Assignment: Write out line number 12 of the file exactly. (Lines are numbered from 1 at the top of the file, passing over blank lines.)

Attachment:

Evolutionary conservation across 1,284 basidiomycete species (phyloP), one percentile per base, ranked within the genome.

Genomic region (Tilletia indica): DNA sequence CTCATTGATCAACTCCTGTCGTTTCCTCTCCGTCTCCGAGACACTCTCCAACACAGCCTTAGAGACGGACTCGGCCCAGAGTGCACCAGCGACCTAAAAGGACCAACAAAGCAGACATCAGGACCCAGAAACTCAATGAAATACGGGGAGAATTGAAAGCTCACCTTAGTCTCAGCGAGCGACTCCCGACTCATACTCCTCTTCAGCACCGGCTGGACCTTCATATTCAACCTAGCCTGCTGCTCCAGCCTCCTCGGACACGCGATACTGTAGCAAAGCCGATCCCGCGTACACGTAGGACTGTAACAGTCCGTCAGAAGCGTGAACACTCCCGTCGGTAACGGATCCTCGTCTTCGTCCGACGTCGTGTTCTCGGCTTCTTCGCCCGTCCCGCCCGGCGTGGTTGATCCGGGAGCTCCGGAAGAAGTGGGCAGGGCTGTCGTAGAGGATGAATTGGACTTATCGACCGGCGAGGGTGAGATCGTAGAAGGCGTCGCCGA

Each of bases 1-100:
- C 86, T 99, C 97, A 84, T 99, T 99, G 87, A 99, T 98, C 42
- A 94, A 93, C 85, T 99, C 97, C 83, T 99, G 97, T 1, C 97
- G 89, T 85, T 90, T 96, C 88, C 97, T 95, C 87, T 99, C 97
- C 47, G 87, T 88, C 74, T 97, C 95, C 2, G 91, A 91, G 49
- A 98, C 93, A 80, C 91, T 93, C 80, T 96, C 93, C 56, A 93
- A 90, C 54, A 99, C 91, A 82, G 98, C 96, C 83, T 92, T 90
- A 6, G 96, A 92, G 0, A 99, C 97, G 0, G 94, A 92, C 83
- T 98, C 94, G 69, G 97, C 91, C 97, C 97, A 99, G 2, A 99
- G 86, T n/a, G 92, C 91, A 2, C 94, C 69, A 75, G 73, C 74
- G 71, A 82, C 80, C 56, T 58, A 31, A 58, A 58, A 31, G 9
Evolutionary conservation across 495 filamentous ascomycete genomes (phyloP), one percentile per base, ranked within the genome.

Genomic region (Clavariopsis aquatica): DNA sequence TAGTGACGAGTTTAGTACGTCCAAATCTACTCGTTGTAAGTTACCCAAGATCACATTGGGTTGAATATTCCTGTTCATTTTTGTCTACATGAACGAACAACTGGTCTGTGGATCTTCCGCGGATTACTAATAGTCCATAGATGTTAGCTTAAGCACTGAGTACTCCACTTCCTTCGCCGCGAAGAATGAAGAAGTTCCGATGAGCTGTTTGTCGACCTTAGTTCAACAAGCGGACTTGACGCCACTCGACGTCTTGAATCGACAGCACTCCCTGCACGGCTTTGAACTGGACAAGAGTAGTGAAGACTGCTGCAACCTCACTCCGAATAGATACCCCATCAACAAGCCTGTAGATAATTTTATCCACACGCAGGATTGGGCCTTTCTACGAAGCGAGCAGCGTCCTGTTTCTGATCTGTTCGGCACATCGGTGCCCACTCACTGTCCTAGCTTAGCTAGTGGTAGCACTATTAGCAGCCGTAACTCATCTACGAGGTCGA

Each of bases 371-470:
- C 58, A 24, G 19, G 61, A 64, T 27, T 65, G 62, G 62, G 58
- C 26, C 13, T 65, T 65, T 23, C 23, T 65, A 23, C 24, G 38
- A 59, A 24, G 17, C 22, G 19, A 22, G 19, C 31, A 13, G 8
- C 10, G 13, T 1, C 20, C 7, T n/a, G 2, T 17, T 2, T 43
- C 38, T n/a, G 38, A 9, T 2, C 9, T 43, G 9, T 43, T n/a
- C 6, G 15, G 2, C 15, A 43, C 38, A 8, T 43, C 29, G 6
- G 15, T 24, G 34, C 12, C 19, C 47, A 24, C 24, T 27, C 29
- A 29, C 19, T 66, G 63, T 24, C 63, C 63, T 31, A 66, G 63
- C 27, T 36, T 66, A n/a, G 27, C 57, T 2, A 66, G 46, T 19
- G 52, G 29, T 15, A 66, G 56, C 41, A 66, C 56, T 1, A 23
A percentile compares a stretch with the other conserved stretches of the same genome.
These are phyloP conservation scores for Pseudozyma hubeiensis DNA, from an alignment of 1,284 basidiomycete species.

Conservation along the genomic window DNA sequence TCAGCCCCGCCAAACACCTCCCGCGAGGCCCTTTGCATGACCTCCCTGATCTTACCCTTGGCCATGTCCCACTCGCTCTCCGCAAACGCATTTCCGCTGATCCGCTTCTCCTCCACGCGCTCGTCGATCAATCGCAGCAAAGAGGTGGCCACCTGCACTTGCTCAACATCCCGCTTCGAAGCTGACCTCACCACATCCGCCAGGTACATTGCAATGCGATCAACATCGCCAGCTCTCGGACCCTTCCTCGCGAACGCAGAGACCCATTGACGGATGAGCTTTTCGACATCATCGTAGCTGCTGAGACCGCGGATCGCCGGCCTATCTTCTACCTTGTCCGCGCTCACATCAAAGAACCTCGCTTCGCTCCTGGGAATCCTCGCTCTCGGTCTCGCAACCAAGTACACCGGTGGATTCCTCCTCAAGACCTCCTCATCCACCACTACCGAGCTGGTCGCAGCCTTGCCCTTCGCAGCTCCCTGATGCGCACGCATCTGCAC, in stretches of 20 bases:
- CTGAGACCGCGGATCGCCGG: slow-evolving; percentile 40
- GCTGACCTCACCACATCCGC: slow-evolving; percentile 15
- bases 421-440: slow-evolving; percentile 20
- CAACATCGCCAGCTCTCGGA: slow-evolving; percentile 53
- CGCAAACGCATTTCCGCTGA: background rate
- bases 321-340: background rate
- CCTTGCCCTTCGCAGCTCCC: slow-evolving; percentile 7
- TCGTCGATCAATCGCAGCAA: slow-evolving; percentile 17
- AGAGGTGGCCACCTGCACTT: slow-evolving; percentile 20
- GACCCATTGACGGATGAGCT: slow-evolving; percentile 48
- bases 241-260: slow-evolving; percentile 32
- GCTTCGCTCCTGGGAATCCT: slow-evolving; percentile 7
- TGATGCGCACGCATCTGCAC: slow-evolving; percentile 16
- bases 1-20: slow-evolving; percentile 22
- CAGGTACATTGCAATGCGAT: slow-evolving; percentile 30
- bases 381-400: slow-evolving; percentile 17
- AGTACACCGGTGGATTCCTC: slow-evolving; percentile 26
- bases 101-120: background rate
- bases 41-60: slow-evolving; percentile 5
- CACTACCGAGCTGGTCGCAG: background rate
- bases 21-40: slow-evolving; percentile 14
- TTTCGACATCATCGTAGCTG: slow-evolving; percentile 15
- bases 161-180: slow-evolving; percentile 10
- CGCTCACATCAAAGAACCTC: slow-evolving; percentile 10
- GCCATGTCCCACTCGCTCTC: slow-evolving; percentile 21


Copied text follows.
- G 86, T n/a, G 92, C 91, A 2, C 94, C 69, A 75, G 73, C 74